Even after the release of his forth major label record, singer/songwriter Mat Kearney is still experimenting as a musician. This comes as no surprise for an artist whose discography so far has featured a smorgasbord of acoustic, Hip-Hop and Folk influences.
Kearney started out in high school writing rap lyrics to instrumental tapes. In college he found himself incorporating the acoustic guitar in his songwriting, and to great effect. His major label debut, Nothing Left to Lose, cracked the Billboard 200 and had him touring venues around the country.
Just Kids, which is Kerney’s most recent release, sees him delving deeper into music production. ”Growing as a producer makes me feel like I’m 16 and I just got my license,” he said over the phone. “Literally I bought my rig and I just wanted to make beats all day.”
The creative outburst as a producer has Kearney chartering new territory for his sound. “It’s like new ground even though I’ve been doing this for ten years,” he said, “I feel like I’ve found love for the first time again.”
Just Kids sounds like a very a natural result of a long-standing and organic bout with experimentation. The first song “Heartbreak Dreamer” kicks off with a catchy piano riff combined with Kearney’s pitched vocals. The result is a dramatic intro that sounds a like a contemporary take on an old school Hip-Hop beat.
Other songs are more of what you would expect from a singer/songwriter. “One Black Sheep” is a notable example, featuring a huge poppy chorus and uplifting lead guitar section.
The record is also creating even bigger opportunities for Kearney on tour. “I’m playing some of the biggest rooms I’m every played,” he said. He’s currently traveling across the U.S, with a short stop in Canada, to support Just Kids.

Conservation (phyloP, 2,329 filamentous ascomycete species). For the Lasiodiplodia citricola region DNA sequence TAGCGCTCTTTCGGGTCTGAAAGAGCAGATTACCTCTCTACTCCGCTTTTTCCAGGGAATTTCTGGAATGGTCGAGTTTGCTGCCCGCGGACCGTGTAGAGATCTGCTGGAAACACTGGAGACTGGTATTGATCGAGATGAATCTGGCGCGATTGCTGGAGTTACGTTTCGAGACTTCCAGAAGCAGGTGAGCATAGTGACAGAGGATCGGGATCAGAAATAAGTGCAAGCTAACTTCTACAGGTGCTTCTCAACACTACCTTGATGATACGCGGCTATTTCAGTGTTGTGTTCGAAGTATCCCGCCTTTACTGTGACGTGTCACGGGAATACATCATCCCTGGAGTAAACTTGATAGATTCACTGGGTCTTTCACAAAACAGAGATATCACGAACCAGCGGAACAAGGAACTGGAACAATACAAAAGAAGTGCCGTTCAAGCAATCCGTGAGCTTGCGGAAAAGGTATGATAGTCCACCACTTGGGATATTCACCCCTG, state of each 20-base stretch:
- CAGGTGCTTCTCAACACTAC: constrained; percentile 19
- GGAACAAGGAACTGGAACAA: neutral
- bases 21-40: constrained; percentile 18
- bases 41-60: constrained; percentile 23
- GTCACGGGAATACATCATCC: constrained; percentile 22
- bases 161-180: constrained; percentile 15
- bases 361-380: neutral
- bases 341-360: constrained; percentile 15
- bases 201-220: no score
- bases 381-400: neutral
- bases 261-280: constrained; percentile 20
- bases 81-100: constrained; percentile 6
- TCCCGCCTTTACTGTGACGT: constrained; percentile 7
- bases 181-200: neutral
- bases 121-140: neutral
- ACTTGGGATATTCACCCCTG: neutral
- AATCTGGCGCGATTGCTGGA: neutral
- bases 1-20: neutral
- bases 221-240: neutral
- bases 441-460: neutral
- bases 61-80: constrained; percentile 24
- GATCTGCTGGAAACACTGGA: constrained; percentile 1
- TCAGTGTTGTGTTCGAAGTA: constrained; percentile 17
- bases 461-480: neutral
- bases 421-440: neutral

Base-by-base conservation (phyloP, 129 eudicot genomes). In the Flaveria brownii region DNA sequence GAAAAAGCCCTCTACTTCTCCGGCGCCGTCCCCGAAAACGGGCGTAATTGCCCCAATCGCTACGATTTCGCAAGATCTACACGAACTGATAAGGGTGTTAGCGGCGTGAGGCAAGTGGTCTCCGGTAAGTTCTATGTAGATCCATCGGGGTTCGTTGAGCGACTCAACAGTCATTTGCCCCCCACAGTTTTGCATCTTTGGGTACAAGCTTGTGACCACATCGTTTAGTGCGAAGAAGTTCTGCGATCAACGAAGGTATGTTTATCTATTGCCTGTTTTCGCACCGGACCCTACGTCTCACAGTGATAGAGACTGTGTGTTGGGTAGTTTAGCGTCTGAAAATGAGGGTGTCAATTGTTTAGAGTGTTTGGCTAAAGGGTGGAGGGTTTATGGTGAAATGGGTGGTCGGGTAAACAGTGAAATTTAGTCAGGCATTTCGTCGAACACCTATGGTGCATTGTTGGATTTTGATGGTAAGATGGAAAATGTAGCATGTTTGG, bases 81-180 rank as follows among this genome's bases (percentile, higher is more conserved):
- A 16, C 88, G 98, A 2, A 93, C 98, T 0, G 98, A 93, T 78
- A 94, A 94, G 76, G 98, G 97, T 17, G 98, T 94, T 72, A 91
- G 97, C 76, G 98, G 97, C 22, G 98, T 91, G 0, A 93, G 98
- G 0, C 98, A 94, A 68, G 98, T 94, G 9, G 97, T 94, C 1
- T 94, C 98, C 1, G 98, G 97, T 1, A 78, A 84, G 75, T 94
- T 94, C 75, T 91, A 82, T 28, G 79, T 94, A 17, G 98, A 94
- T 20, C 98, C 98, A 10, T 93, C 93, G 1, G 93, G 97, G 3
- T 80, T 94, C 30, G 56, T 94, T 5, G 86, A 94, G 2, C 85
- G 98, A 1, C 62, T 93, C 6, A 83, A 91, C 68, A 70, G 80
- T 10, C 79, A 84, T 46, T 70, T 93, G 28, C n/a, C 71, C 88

When outlining his influences, Kearney cites A Tribe Called Quest and De La Soul. Today, he’s still listening to lyrical rap. “I love Logic, I really dig Pell, a young kid out of New Orleans,” he said, “and I’m a sucker for Drake’s older stuff.”
After spending a lot time in the producer’s chair, Kearney’s aspirations for future collaborators make him sound more like a Hip-Hop artist than ever. He references G.O.O.D. Music producers like Jeff Bhasker and Mike Dean amongst others. “I absolutely love what Kanye does,” he said, “and I think he has the most solid creative camp around him.”
When talking about finding success in the music world, Kearney is frank about the challenges. “Sometimes it feels like a moving target,” he said. “Some mornings you wake up and it’s like I’m there, I’ve achieved it. Other moments you feel miles apart from where you want to be. Usually it has to do with how much you’re comparing yourself to other people.”
Kearney concludes by summing up his approach to being satisfied in a fast paced music industry. “To me success is when you know you haven’t compromised in the art,” he said, “and you know you’ve stood behind every lyric and every beat in every song personally. When you’re with your friends listening to it in the car and you know you’re proud of everything. Then you’re bulletproof; whether people love it or not.”
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